Unless you were looking for a picture of a German Shepherd in a wig, you have come across this article looking for more information on the purebred long-haired German Shepherd. This variety is also known as the long-coated German Shepherd, long stock, or “coaties.”
This article will cover the long and short of owning a long-haired German Shepherd, including the dog’s history alongside its desirability, best practices for grooming, and possible health complications.
I’ll also cover frequently asked questions about long stock German Shepherds so you can be thoroughly informed about this intriguing variety.
Origin and History
|Long Haired German Shepherd
|Companion / Working
|24-26 inches (Males)
22-24 inches (Females)
|66-88 pounds (Males)
49-71 pounds (Females)
|Intelligent, Independent, Faithful, High-energy, Brave, Protective, Strong, Confident, Aloof, Devoted, Versatile, Territorial
|Soft topcoat that does not lie close to the body. Feathering on the ears and legs. Long and thick hair on the neck that looks like a mane. Hair is shiny and often forms a parting along the back.
|Bloat (GDV), Hip Dysplasia, Degenerative Myelopathy
|Black & Tan, Black & Red, Black, White (rare)
|Long, Single-coated (open), Double-coated (rare)
|Year-round heavy shedding
|Easy to Train
|Good for new owners
|$800 – $2000 (Depending on the breeder)
What is a Long Haired German Shepherd?
Before diving into the specifics, we must appropriately define what makes a long-haired German Shepherd.
Long-haired German Shepherds have a topcoat consisting of 2-inch or longer hair and, often, no undercoat. These dogs are desired for their cuddly appearance and family-friendly look. Still, they are rarely used as studs because shorter hair is preferred by work breeders and show rings alike.
Long-haired German Shepherds are a coat type of German Shepherd that has persisted despite the breed’s founder considering longer hair a flaw. Max von Stephanitz, the father of the breed, firmly believed that long hair interferes with the dogs’ function.
The said function back then was to herd and protect sheep. Breeders, including Von Stephanitz, bred shepherd dogs to reduce coat length, but the long-coated German Shepherds didn’t get eliminated.
The long hair made for a cuddly texture which became popular with families. They are also known to have a friendlier temperament compared to the short-haired variety.
Another reason “coaties” continue to exist is unintentional production. According to Animal Genetics, the long hair in a dog is the manifestation of a recessive gene.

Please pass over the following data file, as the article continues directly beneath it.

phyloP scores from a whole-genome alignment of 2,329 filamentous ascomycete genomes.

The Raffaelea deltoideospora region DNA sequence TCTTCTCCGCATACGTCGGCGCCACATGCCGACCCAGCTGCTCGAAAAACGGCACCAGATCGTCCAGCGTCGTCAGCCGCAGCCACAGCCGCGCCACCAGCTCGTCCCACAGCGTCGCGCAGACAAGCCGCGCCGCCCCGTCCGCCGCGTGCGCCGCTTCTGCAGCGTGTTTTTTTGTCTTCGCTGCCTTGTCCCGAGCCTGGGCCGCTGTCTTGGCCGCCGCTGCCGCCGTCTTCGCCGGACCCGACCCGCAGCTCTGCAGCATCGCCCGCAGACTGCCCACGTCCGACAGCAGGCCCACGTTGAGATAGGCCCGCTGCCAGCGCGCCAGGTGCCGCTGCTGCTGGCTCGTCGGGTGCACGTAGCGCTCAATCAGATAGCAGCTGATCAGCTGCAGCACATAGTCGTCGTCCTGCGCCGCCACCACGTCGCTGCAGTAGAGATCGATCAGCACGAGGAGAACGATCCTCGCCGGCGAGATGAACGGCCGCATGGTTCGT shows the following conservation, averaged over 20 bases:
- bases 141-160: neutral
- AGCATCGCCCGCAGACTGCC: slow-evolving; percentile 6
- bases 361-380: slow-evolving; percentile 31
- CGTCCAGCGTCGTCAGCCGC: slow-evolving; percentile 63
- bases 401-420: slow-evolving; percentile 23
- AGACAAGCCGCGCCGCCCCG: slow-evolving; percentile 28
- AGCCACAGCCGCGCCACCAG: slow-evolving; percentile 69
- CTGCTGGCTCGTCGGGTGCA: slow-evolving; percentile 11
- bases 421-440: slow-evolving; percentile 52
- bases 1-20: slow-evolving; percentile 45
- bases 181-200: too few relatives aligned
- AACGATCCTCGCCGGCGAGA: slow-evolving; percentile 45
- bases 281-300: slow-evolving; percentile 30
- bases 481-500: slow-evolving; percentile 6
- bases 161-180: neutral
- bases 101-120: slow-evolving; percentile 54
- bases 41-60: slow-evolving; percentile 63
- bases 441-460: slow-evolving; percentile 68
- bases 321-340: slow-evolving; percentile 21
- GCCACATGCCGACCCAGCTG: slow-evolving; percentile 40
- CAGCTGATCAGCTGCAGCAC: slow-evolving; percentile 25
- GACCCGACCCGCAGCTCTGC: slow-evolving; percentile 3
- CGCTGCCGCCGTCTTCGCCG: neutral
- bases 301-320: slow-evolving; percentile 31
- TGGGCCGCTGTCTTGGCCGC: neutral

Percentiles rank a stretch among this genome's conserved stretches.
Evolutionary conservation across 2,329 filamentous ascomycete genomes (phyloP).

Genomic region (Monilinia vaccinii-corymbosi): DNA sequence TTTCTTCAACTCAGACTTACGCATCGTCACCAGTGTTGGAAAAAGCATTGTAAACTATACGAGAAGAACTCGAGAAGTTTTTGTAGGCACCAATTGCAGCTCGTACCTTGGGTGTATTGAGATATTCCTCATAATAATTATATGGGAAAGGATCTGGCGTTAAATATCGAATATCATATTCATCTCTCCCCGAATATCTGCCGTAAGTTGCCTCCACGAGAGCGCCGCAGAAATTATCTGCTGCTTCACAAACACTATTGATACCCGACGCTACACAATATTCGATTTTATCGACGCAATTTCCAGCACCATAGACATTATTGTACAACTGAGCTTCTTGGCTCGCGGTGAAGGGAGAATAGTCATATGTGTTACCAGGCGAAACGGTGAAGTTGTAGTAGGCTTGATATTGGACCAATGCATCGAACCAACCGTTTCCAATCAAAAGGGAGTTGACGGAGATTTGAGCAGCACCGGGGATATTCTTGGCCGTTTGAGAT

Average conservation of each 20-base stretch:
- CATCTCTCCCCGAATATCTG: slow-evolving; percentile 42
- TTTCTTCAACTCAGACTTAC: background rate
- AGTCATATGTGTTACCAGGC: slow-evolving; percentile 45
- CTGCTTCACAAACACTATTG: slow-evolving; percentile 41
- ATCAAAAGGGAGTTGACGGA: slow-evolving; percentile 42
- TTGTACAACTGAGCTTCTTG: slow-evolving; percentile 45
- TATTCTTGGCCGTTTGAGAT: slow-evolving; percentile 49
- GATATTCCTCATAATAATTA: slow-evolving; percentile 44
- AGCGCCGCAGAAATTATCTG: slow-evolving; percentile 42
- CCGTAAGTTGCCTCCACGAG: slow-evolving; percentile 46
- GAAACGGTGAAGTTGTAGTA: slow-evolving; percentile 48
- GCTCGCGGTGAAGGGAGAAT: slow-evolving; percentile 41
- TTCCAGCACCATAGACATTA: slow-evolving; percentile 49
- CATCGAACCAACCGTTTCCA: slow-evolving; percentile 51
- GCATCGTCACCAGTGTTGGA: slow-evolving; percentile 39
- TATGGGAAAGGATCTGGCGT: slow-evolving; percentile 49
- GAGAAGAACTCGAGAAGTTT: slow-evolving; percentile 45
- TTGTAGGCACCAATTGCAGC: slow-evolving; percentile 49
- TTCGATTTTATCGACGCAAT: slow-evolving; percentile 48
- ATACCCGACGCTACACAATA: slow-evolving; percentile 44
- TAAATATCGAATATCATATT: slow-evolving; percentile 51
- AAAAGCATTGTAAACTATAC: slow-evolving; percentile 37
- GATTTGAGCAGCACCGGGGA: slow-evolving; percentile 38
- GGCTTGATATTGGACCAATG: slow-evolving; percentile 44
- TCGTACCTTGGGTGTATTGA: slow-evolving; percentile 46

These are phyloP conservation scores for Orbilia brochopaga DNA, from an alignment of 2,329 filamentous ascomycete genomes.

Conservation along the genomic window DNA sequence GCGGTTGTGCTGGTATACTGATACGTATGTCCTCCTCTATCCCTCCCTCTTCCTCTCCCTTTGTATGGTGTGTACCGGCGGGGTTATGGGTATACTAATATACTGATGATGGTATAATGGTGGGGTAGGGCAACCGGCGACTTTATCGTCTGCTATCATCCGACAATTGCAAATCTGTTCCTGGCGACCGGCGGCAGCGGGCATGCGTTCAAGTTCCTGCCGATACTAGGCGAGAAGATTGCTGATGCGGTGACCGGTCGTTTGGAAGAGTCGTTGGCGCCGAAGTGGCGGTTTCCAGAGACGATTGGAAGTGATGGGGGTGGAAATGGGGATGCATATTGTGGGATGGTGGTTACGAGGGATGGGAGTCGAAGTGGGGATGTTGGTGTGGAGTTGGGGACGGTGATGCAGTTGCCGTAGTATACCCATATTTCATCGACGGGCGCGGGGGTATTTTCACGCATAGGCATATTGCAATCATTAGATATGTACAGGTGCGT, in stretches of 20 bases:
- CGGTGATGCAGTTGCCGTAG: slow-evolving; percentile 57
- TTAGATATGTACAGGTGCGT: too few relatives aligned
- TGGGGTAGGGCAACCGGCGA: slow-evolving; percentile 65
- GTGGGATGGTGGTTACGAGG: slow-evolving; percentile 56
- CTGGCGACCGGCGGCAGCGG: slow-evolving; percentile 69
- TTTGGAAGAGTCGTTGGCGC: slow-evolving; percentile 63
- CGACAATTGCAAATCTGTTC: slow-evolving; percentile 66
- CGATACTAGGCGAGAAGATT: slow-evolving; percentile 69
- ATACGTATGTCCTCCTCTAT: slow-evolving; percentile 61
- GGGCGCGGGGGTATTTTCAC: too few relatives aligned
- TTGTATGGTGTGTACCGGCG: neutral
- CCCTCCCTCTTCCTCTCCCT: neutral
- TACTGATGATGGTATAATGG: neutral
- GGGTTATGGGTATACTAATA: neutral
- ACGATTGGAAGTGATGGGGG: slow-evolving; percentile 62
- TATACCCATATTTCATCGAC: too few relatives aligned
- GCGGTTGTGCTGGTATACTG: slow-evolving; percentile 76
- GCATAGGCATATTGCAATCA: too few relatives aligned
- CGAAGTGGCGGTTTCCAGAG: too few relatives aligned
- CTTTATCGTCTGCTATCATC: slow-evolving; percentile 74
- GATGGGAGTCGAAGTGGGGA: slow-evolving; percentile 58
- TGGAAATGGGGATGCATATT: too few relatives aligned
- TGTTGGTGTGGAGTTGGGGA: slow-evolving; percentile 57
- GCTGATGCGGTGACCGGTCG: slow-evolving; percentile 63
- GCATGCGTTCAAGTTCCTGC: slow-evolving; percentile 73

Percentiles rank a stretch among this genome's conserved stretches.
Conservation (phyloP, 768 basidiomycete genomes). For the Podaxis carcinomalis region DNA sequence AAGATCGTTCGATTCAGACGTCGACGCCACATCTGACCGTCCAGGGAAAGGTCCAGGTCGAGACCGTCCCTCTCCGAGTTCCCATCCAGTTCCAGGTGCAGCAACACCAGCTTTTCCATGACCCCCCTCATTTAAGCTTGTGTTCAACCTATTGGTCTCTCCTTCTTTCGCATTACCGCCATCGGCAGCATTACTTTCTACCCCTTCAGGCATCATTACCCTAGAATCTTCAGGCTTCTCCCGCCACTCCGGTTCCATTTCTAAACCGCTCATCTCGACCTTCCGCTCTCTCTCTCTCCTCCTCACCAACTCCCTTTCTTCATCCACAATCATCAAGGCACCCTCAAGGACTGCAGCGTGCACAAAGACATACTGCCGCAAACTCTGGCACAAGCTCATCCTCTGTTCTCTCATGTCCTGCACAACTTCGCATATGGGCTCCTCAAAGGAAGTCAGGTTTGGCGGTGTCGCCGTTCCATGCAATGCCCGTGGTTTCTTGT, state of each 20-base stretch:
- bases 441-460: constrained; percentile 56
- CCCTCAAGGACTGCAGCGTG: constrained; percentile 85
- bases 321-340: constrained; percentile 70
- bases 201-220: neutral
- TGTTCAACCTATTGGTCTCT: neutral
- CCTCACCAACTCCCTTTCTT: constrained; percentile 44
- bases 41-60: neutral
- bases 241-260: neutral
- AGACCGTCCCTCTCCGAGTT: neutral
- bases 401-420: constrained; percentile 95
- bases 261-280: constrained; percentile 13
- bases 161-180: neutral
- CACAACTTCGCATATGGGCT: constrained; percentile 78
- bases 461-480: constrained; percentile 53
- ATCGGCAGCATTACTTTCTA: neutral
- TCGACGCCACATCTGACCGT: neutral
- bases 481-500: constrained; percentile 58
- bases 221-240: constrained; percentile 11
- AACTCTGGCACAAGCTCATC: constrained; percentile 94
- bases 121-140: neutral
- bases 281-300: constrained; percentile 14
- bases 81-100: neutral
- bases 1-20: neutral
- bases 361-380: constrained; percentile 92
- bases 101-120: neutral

This means that two short-haired German Shepherds carrying a single long hair allele (gene-part) won’t have long hair themselves but can birth a puppy who inherits both long-hair alleles that make up a whole long hair gene. Consequently, short-haired dogs can give birth to long-haired ones.
So, while the intentional omission of long-coated German Shepherds from the stud pool may have brought the long hair population to around 10%, the trait hasn’t been bred out entirely.
Also, in the 1990s, the Rex franchise started featuring long-haired German Shepherds, which exposed the breed to significant audiences increasing adoption rates. As a result, breeders saw the opportunity and started to warm up to the idea of having long-haired puppies.
Hey! Watch Our YouTube Video on German Shepherd Coat Lengths…
The breed’s prominence died down within a few years of the functional breeding programs that overtook pioneering the modern German Shepherd Dog in 1899. Before that, they could be found in almost the same numbers as their short-haired counterparts.
Indeed, the long-haired varieties were used to birth the short-haired ones until there was a large enough reliable stud pool of short-haired dogs.
With the return of personal preference independence, these dogs have seen a boom in demand. Personal preferences are no longer contingent on the American Kennel Club’s approval or show-ring eligibility, which means that those who love a cuddly dog with a majestic mane won’t care that the long coat is considered a minor flaw by the AKC.
Since the AKC considers long hair a fault in German Shepherds, it doesn’t recognize them as a separate breed.
Categorizing long-coated German Shepherds as a separate breed and then discriminating against them wouldn’t be a good look on the organization anyway. It would look like the AKC is dismissing an entire breed.
Now it seems like the club is promoting health and utility by holding up the standard of what makes for the perfect German Shepherd.
But since having a long coat doesn’t come with inherent medical complications, the AKC’s view of ‘flaw’ matters only in the realm of show rings. Since dog shows look up to the AKC for enrollment standards, whatever the club considers flawed doesn’t get to enter dog shows.